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2015 Honda Civic Battery Drains and Not Ready for SMOG Test


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spathak
User

Feb 11, 2024, 6:23 PM

Post #1 of 6 (20283 views)
2015 Honda Civic Battery Drains and Not Ready for SMOG Test Sign In

2015 Honda Civic was left unused for 5-6 months. The battery had drained so I thought it had gone bad. I changed the battery and restarted to get the DMV required SMOG test. The device they plug in to begin SMOG test showed that the car is not ready for the test. I was told to drive around and get the car back. I have driven about 100 miles and taken the car to the shop several times, but the device still showed the same lights indicating that the device is not ready for SMOG test. I noticed that the battery drains very rapidly. I also noticed that when I turn the car keys (without starting the car), it makes this loud clicking noise that comes from the front right and from near the fuse box (I think). I recorded a video of this noise here. Surprisingly, the noise stops after the car starts. https://www.youtube.com/shorts/2e2XpNQvssc

I have tried chat gpt but it does not identify the problem. Any help is appreciated.


(This post was edited by spathak on Feb 11, 2024, 6:46 PM)


Hammer Time
Ultimate Carjunky / Moderator
Hammer Time profile image

Feb 11, 2024, 7:39 PM

Post #2 of 6 (20225 views)
Re: 2015 Honda Civic Battery Drains and Not Ready for SMOG Test Sign In

All the systems have to go through their own specific drive cycles. Each drive cycle has it's own specific situations that it has to experience before it sets the monitor. Did they tell you which monitor is not setting?



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We offer help in answering questions, clarifying things or giving advice but we are not a substitute for an on-site inspection by a professional.



spathak
User

Feb 11, 2024, 8:30 PM

Post #3 of 6 (20190 views)
Re: 2015 Honda Civic Battery Drains and Not Ready for SMOG Test Sign In

Thank you Hammer Time. I think there were three lights/codes. Why is the battery draining? Is there a way to fix it?


Hammer Time
Ultimate Carjunky / Moderator
Hammer Time profile image

Feb 11, 2024, 8:34 PM

Post #4 of 6 (20183 views)
Re: 2015 Honda Civic Battery Drains and Not Ready for SMOG Test Sign In

You've got 2 separate problems. Is the battery draining while it's being driven or while it's parked.

If your battery goes dead you end up starting over on all the drive cycles.



~~~~~~~~~~~~~~~~~~~~~~~~~~~~~~~~~~~~~~~~~~~~~~~~~~~~~~~~~~~~~~~~~~~~

We offer help in answering questions, clarifying things or giving advice but we are not a substitute for an on-site inspection by a professional.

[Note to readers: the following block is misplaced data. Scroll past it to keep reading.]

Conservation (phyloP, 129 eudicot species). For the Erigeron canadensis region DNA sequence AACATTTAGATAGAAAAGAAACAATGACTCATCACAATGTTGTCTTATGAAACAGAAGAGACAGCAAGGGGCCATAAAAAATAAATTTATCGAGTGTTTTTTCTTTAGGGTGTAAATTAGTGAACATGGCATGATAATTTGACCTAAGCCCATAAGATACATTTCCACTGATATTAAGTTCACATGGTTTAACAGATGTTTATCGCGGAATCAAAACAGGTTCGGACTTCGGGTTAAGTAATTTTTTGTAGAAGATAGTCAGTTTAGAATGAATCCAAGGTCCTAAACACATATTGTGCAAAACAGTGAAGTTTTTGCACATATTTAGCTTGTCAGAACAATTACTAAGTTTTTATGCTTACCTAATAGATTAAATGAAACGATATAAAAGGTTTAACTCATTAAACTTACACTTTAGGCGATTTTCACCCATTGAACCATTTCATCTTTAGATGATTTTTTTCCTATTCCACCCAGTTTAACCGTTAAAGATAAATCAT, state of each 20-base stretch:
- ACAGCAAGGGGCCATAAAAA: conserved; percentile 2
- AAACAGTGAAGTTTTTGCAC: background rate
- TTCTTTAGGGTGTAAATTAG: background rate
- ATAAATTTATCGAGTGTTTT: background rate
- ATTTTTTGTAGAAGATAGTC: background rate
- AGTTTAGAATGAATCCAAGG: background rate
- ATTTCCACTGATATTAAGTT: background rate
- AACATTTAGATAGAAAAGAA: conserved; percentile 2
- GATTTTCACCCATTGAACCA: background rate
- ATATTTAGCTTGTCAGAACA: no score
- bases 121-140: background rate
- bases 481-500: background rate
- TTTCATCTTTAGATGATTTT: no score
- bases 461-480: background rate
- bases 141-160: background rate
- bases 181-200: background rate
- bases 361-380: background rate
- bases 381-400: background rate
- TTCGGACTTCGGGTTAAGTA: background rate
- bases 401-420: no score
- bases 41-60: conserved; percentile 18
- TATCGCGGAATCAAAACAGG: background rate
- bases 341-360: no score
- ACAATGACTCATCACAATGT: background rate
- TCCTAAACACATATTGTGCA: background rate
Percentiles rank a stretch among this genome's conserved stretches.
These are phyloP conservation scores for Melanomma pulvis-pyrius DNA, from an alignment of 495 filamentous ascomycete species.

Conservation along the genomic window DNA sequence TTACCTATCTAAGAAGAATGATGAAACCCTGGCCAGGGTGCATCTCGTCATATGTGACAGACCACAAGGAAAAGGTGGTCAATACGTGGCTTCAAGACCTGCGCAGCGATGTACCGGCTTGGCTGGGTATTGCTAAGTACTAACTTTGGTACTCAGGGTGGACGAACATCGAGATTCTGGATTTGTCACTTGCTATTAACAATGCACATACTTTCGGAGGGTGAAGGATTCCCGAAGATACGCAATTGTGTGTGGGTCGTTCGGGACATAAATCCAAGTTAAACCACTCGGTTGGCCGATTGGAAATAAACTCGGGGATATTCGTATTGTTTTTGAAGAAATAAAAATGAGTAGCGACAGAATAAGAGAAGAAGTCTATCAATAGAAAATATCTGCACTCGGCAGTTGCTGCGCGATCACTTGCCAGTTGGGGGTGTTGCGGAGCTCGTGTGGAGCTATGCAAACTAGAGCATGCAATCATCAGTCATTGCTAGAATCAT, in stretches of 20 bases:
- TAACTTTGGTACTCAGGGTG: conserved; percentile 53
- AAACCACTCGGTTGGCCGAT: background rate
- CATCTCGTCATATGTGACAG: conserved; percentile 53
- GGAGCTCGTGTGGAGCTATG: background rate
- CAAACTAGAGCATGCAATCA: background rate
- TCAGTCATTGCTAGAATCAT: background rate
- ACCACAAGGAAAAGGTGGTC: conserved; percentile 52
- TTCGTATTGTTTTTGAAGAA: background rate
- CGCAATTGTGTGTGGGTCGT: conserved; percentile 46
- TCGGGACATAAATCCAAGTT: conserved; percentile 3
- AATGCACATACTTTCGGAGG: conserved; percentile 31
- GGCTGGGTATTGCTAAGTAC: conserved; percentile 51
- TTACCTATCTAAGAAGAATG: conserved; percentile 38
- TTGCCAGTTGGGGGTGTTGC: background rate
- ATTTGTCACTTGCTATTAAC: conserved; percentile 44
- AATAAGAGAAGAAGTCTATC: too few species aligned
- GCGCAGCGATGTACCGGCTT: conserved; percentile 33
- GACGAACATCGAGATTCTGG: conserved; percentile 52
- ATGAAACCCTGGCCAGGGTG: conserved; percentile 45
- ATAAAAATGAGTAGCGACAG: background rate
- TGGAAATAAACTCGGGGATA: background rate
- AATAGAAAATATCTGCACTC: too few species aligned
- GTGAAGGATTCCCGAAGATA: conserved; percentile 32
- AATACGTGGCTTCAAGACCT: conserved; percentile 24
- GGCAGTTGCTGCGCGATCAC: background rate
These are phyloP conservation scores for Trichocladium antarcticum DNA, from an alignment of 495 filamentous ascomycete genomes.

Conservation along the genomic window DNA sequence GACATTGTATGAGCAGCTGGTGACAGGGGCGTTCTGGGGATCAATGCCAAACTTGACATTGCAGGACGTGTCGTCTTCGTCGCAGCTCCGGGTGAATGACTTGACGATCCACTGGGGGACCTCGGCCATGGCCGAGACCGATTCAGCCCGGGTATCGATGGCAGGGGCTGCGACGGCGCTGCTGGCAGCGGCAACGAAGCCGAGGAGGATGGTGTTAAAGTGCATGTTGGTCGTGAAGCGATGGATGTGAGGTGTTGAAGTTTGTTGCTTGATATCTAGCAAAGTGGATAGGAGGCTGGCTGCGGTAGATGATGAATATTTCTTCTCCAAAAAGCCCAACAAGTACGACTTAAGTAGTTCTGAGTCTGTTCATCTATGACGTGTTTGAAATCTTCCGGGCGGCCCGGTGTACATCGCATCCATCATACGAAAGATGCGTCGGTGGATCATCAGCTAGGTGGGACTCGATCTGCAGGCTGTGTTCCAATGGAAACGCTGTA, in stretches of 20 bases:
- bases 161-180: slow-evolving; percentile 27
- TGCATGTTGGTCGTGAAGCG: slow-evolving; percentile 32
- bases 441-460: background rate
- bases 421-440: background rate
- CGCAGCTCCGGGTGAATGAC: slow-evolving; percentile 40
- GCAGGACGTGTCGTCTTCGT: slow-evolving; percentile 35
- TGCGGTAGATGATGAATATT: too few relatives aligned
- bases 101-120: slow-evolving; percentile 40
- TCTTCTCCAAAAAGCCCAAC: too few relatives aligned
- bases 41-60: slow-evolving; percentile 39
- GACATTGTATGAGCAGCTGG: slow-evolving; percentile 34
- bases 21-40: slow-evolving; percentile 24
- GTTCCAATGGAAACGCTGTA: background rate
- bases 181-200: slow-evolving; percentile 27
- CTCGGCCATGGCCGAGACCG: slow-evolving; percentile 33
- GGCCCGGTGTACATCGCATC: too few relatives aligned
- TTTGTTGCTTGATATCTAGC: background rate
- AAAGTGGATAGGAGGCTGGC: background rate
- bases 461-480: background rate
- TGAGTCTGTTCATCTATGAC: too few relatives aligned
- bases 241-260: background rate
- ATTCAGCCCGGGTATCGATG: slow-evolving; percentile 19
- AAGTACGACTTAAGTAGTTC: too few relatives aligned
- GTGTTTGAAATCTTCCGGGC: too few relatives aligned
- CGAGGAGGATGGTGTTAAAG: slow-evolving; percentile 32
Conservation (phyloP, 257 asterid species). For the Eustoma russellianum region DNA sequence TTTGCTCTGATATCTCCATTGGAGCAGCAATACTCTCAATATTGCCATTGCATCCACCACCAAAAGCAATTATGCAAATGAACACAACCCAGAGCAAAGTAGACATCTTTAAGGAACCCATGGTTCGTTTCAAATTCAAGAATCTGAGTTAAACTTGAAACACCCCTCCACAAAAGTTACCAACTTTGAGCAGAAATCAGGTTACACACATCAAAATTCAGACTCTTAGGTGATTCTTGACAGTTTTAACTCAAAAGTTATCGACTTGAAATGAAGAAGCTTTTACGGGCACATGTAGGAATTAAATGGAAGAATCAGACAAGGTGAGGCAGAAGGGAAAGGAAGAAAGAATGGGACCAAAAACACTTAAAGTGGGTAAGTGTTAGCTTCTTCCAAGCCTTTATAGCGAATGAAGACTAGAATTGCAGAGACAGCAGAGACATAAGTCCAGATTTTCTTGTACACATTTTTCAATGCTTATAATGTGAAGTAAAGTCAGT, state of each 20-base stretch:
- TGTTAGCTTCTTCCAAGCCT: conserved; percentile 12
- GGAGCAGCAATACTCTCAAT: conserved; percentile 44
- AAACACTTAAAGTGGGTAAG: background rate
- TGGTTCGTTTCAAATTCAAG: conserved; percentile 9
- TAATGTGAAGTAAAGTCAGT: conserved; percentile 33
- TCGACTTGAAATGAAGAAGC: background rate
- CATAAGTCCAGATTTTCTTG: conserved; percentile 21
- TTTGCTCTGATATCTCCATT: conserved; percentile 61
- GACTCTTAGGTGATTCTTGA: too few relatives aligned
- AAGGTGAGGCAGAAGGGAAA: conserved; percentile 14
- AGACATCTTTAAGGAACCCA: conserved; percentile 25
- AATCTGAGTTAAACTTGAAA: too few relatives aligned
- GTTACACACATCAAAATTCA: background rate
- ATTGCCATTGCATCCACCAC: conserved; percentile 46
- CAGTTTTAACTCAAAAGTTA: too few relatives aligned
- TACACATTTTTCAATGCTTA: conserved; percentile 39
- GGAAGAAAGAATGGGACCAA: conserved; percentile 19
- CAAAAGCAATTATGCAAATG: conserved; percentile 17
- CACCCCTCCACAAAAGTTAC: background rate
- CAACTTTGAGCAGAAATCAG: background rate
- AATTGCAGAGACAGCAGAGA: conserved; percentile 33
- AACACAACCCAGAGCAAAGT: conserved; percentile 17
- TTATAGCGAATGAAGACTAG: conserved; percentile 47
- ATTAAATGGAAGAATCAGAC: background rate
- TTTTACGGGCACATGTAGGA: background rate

spathak
User

Feb 11, 2024, 8:57 PM

Post #5 of 6 (20168 views)
Re: 2015 Honda Civic Battery Drains and Not Ready for SMOG Test Sign In

The battery goes dead when it is parked. The video I shared in the initial post is the clicking noise the car makes when I turn the key without starting. The clicking noise goes away when I start the car. After being parked for a day, the car won't start due to low battery, but it does not go completely dead, so the clock does not reset for example.


Hammer Time
Ultimate Carjunky / Moderator
Hammer Time profile image

Feb 12, 2024, 5:46 AM

Post #6 of 6 (19786 views)
Re: 2015 Honda Civic Battery Drains and Not Ready for SMOG Test Sign In

I assume that clicking stops when the key is shut off so that is not the cause of the battery drain.

There is a procedure for finding a battery draw like that.

You will need a digital ammeter and a jumper wire with clips on the ends to do this.
First rig any door switches so you can have a door open without triggering the interior lights and unplug the hood light. Remove one battery cable and attach the meter in series between the battery cable and battery post. Take the jumper wire and also attach it the same way. Leave the jumper wire on for at least 30 to 40 minutes to expire all the automatic timers. Now remove the jumper wire and read the meter. Anything over 50ma is too much draw. The way you locate this is to start removing fuses one at a time until the meter drops to normal level. This will be the circuit with something staying on. Determine what components are part of that circuit and check them individually until the problem is isolated.
Note that the act of pulling fuses will often restart some timers so you may have to wait for them to expire if that happens



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We offer help in answering questions, clarifying things or giving advice but we are not a substitute for an on-site inspection by a professional.







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